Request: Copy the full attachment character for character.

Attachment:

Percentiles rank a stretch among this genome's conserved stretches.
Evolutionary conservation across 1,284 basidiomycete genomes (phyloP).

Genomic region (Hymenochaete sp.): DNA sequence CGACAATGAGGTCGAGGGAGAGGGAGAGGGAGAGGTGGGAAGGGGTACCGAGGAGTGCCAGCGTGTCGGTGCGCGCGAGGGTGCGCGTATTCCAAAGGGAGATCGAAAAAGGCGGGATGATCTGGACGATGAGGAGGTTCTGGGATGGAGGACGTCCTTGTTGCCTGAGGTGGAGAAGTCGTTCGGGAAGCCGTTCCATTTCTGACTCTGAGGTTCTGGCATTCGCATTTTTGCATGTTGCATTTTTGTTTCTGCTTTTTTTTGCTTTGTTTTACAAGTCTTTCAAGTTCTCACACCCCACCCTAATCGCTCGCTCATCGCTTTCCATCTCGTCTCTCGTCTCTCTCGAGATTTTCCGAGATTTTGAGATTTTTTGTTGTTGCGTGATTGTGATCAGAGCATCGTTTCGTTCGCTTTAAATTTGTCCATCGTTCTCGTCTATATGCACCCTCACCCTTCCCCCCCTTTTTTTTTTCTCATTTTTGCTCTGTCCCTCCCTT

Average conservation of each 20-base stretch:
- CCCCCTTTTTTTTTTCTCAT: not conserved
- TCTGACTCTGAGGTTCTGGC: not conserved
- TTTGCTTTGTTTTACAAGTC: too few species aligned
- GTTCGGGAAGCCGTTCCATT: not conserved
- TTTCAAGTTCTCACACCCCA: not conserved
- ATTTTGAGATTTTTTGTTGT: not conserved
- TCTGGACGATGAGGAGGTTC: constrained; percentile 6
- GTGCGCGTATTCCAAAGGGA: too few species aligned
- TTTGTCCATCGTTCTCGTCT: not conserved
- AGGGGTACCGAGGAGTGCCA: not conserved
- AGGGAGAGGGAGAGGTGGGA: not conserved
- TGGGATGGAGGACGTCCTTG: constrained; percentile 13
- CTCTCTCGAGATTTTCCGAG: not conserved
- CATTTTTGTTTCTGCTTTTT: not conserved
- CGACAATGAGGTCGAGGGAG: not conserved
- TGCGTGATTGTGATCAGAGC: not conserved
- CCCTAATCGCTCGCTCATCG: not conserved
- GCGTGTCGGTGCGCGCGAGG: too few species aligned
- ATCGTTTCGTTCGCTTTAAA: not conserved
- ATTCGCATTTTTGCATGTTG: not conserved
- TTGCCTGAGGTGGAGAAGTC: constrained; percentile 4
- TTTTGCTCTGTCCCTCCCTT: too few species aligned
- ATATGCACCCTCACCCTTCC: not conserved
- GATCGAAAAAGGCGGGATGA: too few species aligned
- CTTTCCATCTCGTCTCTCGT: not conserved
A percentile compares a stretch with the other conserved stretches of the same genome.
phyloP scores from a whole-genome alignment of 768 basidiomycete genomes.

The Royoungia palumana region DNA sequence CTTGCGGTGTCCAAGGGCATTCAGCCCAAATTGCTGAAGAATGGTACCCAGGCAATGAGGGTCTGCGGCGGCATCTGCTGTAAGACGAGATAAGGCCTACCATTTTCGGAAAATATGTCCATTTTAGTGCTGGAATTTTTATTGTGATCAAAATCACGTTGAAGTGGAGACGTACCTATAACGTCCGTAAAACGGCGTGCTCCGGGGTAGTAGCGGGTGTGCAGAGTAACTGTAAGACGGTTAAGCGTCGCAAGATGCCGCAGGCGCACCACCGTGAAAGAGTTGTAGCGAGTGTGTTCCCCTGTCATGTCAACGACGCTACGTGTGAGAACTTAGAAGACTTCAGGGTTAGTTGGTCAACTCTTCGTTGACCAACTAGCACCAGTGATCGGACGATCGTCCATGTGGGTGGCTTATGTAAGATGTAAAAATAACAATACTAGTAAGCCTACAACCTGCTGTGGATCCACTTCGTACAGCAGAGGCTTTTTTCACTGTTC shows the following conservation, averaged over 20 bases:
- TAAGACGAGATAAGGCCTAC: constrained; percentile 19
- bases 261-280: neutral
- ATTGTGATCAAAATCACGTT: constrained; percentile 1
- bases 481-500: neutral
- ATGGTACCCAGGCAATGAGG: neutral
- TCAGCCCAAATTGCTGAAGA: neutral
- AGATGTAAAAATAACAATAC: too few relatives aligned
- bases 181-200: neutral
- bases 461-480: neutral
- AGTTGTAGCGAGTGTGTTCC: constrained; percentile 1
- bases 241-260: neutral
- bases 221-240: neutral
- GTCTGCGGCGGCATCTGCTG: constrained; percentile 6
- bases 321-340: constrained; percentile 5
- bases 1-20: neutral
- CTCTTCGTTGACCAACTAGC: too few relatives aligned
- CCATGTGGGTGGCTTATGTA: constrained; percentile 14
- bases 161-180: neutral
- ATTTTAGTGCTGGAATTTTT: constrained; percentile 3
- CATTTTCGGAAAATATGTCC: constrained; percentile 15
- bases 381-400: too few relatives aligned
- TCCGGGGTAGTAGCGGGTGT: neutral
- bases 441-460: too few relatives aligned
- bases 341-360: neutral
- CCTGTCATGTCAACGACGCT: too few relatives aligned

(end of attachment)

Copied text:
Percentiles rank a stretch among this genome's conserved stretches.
Evolutionary conservation across 1,284 basidiomycete genomes (phyloP).

Genomic region (Hymenochaete sp.): DNA sequence CGACAATGAGGTCGAGGGAGAGGGAGAGGGAGAGGTGGGAAGGGGTACCGAGGAGTGCCAGCGTGTCGGTGCGCGCGAGGGTGCGCGTATTCCAAAGGGAGATCGAAAAAGGCGGGATGATCTGGACGATGAGGAGGTTCTGGGATGGAGGACGTCCTTGTTGCCTGAGGTGGAGAAGTCGTTCGGGAAGCCGTTCCATTTCTGACTCTGAGGTTCTGGCATTCGCATTTTTGCATGTTGCATTTTTGTTTCTGCTTTTTTTTGCTTTGTTTTACAAGTCTTTCAAGTTCTCACACCCCACCCTAATCGCTCGCTCATCGCTTTCCATCTCGTCTCTCGTCTCTCTCGAGATTTTCCGAGATTTTGAGATTTTTTGTTGTTGCGTGATTGTGATCAGAGCATCGTTTCGTTCGCTTTAAATTTGTCCATCGTTCTCGTCTATATGCACCCTCACCCTTCCCCCCCTTTTTTTTTTCTCATTTTTGCTCTGTCCCTCCCTT

Average conservation of each 20-base stretch:
- CCCCCTTTTTTTTTTCTCAT: not conserved
- TCTGACTCTGAGGTTCTGGC: not conserved
- TTTGCTTTGTTTTACAAGTC: too few species aligned
- GTTCGGGAAGCCGTTCCATT: not conserved
- TTTCAAGTTCTCACACCCCA: not conserved
- ATTTTGAGATTTTTTGTTGT: not conserved
- TCTGGACGATGAGGAGGTTC: constrained; percentile 6
- GTGCGCGTATTCCAAAGGGA: too few species aligned
- TTTGTCCATCGTTCTCGTCT: not conserved
- AGGGGTACCGAGGAGTGCCA: not conserved
- AGGGAGAGGGAGAGGTGGGA: not conserved
- TGGGATGGAGGACGTCCTTG: constrained; percentile 13
- CTCTCTCGAGATTTTCCGAG: not conserved
- CATTTTTGTTTCTGCTTTTT: not conserved
- CGACAATGAGGTCGAGGGAG: not conserved
- TGCGTGATTGTGATCAGAGC: not conserved
- CCCTAATCGCTCGCTCATCG: not conserved
- GCGTGTCGGTGCGCGCGAGG: too few species aligned
- ATCGTTTCGTTCGCTTTAAA: not conserved
- ATTCGCATTTTTGCATGTTG: not conserved
- TTGCCTGAGGTGGAGAAGTC: constrained; percentile 4
- TTTTGCTCTGTCCCTCCCTT: too few species aligned
- ATATGCACCCTCACCCTTCC: not conserved
- GATCGAAAAAGGCGGGATGA: too few species aligned
- CTTTCCATCTCGTCTCTCGT: not conserved
A percentile compares a stretch with the other conserved stretches of the same genome.
phyloP scores from a whole-genome alignment of 768 basidiomycete genomes.

The Royoungia palumana region DNA sequence CTTGCGGTGTCCAAGGGCATTCAGCCCAAATTGCTGAAGAATGGTACCCAGGCAATGAGGGTCTGCGGCGGCATCTGCTGTAAGACGAGATAAGGCCTACCATTTTCGGAAAATATGTCCATTTTAGTGCTGGAATTTTTATTGTGATCAAAATCACGTTGAAGTGGAGACGTACCTATAACGTCCGTAAAACGGCGTGCTCCGGGGTAGTAGCGGGTGTGCAGAGTAACTGTAAGACGGTTAAGCGTCGCAAGATGCCGCAGGCGCACCACCGTGAAAGAGTTGTAGCGAGTGTGTTCCCCTGTCATGTCAACGACGCTACGTGTGAGAACTTAGAAGACTTCAGGGTTAGTTGGTCAACTCTTCGTTGACCAACTAGCACCAGTGATCGGACGATCGTCCATGTGGGTGGCTTATGTAAGATGTAAAAATAACAATACTAGTAAGCCTACAACCTGCTGTGGATCCACTTCGTACAGCAGAGGCTTTTTTCACTGTTC shows the following conservation, averaged over 20 bases:
- TAAGACGAGATAAGGCCTAC: constrained; percentile 19
- bases 261-280: neutral
- ATTGTGATCAAAATCACGTT: constrained; percentile 1
- bases 481-500: neutral
- ATGGTACCCAGGCAATGAGG: neutral
- TCAGCCCAAATTGCTGAAGA: neutral
- AGATGTAAAAATAACAATAC: too few relatives aligned
- bases 181-200: neutral
- bases 461-480: neutral
- AGTTGTAGCGAGTGTGTTCC: constrained; percentile 1
- bases 241-260: neutral
- bases 221-240: neutral
- GTCTGCGGCGGCATCTGCTG: constrained; percentile 6
- bases 321-340: constrained; percentile 5
- bases 1-20: neutral
- CTCTTCGTTGACCAACTAGC: too few relatives aligned
- CCATGTGGGTGGCTTATGTA: constrained; percentile 14
- bases 161-180: neutral
- ATTTTAGTGCTGGAATTTTT: constrained; percentile 3
- CATTTTCGGAAAATATGTCC: constrained; percentile 15
- bases 381-400: too few relatives aligned
- TCCGGGGTAGTAGCGGGTGT: neutral
- bases 441-460: too few relatives aligned
- bases 341-360: neutral
- CCTGTCATGTCAACGACGCT: too few relatives aligned